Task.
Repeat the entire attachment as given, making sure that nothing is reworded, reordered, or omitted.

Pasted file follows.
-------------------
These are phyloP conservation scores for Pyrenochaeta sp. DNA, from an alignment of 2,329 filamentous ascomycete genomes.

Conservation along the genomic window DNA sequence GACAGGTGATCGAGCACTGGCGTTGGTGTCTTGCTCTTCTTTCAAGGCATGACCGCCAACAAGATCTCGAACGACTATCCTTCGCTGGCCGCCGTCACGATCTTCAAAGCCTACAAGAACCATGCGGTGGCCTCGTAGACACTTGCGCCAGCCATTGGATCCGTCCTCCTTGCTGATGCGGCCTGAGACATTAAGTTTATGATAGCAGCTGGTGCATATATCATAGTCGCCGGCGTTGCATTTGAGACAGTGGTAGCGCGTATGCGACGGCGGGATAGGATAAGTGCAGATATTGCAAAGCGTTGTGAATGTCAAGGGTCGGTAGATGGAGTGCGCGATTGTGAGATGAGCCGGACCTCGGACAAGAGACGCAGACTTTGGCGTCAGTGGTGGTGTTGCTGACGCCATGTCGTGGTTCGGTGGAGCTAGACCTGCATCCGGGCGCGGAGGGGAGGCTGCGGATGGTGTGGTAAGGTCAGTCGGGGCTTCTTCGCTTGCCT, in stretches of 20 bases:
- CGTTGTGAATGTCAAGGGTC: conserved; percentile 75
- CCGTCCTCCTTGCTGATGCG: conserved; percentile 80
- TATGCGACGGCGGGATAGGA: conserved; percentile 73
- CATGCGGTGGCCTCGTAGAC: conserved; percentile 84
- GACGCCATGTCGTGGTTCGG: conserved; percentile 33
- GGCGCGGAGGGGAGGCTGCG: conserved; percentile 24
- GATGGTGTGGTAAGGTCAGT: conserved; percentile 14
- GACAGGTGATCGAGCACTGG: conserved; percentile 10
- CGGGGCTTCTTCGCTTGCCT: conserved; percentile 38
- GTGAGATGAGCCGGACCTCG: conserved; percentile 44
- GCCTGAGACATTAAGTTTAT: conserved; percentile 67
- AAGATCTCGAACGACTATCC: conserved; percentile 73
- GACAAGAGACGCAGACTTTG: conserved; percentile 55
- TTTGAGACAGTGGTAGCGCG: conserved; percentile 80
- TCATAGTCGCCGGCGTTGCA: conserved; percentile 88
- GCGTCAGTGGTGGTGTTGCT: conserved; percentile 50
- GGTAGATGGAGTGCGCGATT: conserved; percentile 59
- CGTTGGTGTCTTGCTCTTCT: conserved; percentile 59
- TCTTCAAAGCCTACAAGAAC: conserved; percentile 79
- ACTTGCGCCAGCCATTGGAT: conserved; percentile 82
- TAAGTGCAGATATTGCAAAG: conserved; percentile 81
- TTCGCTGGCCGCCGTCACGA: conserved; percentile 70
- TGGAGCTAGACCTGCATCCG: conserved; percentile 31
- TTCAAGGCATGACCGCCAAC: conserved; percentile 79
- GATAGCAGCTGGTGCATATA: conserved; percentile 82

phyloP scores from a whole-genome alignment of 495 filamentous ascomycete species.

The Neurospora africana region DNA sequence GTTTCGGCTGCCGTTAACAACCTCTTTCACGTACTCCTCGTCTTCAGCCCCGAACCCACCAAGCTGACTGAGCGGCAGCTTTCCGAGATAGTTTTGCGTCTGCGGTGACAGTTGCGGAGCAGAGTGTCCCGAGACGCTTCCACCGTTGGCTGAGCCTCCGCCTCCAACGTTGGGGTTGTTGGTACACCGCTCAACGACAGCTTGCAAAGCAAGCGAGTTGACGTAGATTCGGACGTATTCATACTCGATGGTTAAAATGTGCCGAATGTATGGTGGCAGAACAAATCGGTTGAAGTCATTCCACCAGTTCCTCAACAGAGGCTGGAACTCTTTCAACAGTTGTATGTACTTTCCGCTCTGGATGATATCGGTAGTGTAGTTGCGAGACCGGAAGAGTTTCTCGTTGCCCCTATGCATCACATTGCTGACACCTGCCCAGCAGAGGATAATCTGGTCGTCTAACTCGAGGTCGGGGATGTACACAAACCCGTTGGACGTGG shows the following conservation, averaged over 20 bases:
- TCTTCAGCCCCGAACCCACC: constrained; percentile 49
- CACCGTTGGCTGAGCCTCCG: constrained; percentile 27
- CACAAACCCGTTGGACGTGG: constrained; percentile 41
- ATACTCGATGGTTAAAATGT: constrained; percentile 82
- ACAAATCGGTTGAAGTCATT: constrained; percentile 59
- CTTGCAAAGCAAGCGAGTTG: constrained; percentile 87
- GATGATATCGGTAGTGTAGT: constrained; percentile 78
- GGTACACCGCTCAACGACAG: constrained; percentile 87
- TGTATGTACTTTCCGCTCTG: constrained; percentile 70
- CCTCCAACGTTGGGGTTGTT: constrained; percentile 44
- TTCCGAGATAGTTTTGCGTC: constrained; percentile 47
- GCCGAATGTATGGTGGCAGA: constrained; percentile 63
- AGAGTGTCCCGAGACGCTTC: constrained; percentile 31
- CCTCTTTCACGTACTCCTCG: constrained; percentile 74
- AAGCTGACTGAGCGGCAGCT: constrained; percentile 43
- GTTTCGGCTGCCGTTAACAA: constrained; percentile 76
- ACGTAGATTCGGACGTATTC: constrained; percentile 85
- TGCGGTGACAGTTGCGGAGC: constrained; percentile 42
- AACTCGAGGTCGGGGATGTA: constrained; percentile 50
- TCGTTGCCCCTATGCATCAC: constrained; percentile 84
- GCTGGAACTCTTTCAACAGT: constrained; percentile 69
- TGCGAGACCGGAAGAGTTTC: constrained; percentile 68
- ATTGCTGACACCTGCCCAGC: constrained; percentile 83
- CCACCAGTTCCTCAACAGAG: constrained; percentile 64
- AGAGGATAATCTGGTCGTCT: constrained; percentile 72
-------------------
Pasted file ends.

These are phyloP conservation scores for Pyrenochaeta sp. DNA, from an alignment of 2,329 filamentous ascomycete genomes.

Conservation along the genomic window DNA sequence GACAGGTGATCGAGCACTGGCGTTGGTGTCTTGCTCTTCTTTCAAGGCATGACCGCCAACAAGATCTCGAACGACTATCCTTCGCTGGCCGCCGTCACGATCTTCAAAGCCTACAAGAACCATGCGGTGGCCTCGTAGACACTTGCGCCAGCCATTGGATCCGTCCTCCTTGCTGATGCGGCCTGAGACATTAAGTTTATGATAGCAGCTGGTGCATATATCATAGTCGCCGGCGTTGCATTTGAGACAGTGGTAGCGCGTATGCGACGGCGGGATAGGATAAGTGCAGATATTGCAAAGCGTTGTGAATGTCAAGGGTCGGTAGATGGAGTGCGCGATTGTGAGATGAGCCGGACCTCGGACAAGAGACGCAGACTTTGGCGTCAGTGGTGGTGTTGCTGACGCCATGTCGTGGTTCGGTGGAGCTAGACCTGCATCCGGGCGCGGAGGGGAGGCTGCGGATGGTGTGGTAAGGTCAGTCGGGGCTTCTTCGCTTGCCT, in stretches of 20 bases:
- CGTTGTGAATGTCAAGGGTC: conserved; percentile 75
- CCGTCCTCCTTGCTGATGCG: conserved; percentile 80
- TATGCGACGGCGGGATAGGA: conserved; percentile 73
- CATGCGGTGGCCTCGTAGAC: conserved; percentile 84
- GACGCCATGTCGTGGTTCGG: conserved; percentile 33
- GGCGCGGAGGGGAGGCTGCG: conserved; percentile 24
- GATGGTGTGGTAAGGTCAGT: conserved; percentile 14
- GACAGGTGATCGAGCACTGG: conserved; percentile 10
- CGGGGCTTCTTCGCTTGCCT: conserved; percentile 38
- GTGAGATGAGCCGGACCTCG: conserved; percentile 44
- GCCTGAGACATTAAGTTTAT: conserved; percentile 67
- AAGATCTCGAACGACTATCC: conserved; percentile 73
- GACAAGAGACGCAGACTTTG: conserved; percentile 55
- TTTGAGACAGTGGTAGCGCG: conserved; percentile 80
- TCATAGTCGCCGGCGTTGCA: conserved; percentile 88
- GCGTCAGTGGTGGTGTTGCT: conserved; percentile 50
- GGTAGATGGAGTGCGCGATT: conserved; percentile 59
- CGTTGGTGTCTTGCTCTTCT: conserved; percentile 59
- TCTTCAAAGCCTACAAGAAC: conserved; percentile 79
- ACTTGCGCCAGCCATTGGAT: conserved; percentile 82
- TAAGTGCAGATATTGCAAAG: conserved; percentile 81
- TTCGCTGGCCGCCGTCACGA: conserved; percentile 70
- TGGAGCTAGACCTGCATCCG: conserved; percentile 31
- TTCAAGGCATGACCGCCAAC: conserved; percentile 79
- GATAGCAGCTGGTGCATATA: conserved; percentile 82

phyloP scores from a whole-genome alignment of 495 filamentous ascomycete species.

The Neurospora africana region DNA sequence GTTTCGGCTGCCGTTAACAACCTCTTTCACGTACTCCTCGTCTTCAGCCCCGAACCCACCAAGCTGACTGAGCGGCAGCTTTCCGAGATAGTTTTGCGTCTGCGGTGACAGTTGCGGAGCAGAGTGTCCCGAGACGCTTCCACCGTTGGCTGAGCCTCCGCCTCCAACGTTGGGGTTGTTGGTACACCGCTCAACGACAGCTTGCAAAGCAAGCGAGTTGACGTAGATTCGGACGTATTCATACTCGATGGTTAAAATGTGCCGAATGTATGGTGGCAGAACAAATCGGTTGAAGTCATTCCACCAGTTCCTCAACAGAGGCTGGAACTCTTTCAACAGTTGTATGTACTTTCCGCTCTGGATGATATCGGTAGTGTAGTTGCGAGACCGGAAGAGTTTCTCGTTGCCCCTATGCATCACATTGCTGACACCTGCCCAGCAGAGGATAATCTGGTCGTCTAACTCGAGGTCGGGGATGTACACAAACCCGTTGGACGTGG shows the following conservation, averaged over 20 bases:
- TCTTCAGCCCCGAACCCACC: constrained; percentile 49
- CACCGTTGGCTGAGCCTCCG: constrained; percentile 27
- CACAAACCCGTTGGACGTGG: constrained; percentile 41
- ATACTCGATGGTTAAAATGT: constrained; percentile 82
- ACAAATCGGTTGAAGTCATT: constrained; percentile 59
- CTTGCAAAGCAAGCGAGTTG: constrained; percentile 87
- GATGATATCGGTAGTGTAGT: constrained; percentile 78
- GGTACACCGCTCAACGACAG: constrained; percentile 87
- TGTATGTACTTTCCGCTCTG: constrained; percentile 70
- CCTCCAACGTTGGGGTTGTT: constrained; percentile 44
- TTCCGAGATAGTTTTGCGTC: constrained; percentile 47
- GCCGAATGTATGGTGGCAGA: constrained; percentile 63
- AGAGTGTCCCGAGACGCTTC: constrained; percentile 31
- CCTCTTTCACGTACTCCTCG: constrained; percentile 74
- AAGCTGACTGAGCGGCAGCT: constrained; percentile 43
- GTTTCGGCTGCCGTTAACAA: constrained; percentile 76
- ACGTAGATTCGGACGTATTC: constrained; percentile 85
- TGCGGTGACAGTTGCGGAGC: constrained; percentile 42
- AACTCGAGGTCGGGGATGTA: constrained; percentile 50
- TCGTTGCCCCTATGCATCAC: constrained; percentile 84
- GCTGGAACTCTTTCAACAGT: constrained; percentile 69
- TGCGAGACCGGAAGAGTTTC: constrained; percentile 68
- ATTGCTGACACCTGCCCAGC: constrained; percentile 83
- CCACCAGTTCCTCAACAGAG: constrained; percentile 64
- AGAGGATAATCTGGTCGTCT: constrained; percentile 72